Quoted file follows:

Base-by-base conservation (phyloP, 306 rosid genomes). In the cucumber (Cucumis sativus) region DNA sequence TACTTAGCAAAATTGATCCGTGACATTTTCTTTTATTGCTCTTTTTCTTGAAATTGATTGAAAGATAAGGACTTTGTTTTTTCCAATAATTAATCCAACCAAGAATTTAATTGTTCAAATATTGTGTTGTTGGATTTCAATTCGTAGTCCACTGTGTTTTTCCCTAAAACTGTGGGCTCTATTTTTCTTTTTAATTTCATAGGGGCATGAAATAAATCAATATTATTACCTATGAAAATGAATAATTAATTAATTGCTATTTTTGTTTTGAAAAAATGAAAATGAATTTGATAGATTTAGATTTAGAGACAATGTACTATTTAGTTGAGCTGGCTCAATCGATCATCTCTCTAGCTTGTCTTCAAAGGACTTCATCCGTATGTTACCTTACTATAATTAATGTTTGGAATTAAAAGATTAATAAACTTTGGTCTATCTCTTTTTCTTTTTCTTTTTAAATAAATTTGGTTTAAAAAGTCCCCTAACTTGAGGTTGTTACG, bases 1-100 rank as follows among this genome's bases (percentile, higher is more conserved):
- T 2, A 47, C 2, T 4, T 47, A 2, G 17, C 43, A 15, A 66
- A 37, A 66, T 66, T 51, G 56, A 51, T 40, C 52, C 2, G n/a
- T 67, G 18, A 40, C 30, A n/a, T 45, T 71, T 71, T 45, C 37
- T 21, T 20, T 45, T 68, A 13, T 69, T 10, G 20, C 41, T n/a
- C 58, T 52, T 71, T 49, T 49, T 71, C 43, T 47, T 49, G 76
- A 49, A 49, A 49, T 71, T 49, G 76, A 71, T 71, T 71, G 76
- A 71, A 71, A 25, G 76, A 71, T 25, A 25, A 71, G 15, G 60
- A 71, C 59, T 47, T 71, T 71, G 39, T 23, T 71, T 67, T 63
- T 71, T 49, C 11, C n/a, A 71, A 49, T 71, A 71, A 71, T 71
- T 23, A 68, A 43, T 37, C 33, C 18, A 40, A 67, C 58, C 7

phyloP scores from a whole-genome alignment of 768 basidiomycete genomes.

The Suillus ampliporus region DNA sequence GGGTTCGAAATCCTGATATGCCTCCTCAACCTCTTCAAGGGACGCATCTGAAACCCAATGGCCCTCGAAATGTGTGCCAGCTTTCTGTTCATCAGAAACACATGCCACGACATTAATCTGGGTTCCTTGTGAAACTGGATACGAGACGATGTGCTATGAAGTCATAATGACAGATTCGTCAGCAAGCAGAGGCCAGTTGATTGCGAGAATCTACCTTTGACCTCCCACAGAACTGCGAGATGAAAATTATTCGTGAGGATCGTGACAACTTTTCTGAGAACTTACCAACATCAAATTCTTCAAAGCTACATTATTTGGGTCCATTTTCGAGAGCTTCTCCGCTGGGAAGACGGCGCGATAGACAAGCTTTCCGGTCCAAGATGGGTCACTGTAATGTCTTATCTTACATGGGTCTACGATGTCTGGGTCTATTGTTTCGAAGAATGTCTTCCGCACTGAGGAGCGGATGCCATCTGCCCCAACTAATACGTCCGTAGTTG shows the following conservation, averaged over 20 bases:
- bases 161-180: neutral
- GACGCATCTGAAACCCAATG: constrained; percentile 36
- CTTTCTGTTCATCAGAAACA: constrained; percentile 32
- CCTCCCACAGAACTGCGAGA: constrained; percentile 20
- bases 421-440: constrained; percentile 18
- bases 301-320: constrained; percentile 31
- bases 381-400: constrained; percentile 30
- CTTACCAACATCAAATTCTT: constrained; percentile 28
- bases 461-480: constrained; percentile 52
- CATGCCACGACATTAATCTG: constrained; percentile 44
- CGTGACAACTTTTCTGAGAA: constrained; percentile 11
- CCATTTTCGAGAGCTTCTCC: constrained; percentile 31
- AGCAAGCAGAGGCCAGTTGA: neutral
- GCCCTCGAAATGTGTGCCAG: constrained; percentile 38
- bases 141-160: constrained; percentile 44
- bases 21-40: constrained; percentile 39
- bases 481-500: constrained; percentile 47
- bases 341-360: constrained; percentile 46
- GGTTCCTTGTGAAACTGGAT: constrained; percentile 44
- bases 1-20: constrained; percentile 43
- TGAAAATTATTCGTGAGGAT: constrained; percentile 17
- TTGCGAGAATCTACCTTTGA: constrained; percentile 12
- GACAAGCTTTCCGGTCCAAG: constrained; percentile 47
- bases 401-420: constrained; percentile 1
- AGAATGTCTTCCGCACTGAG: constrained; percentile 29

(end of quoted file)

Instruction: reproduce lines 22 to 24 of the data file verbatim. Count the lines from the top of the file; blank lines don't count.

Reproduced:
- bases 461-480: constrained; percentile 52
- CATGCCACGACATTAATCTG: constrained; percentile 44
- CGTGACAACTTTTCTGAGAA: constrained; percentile 11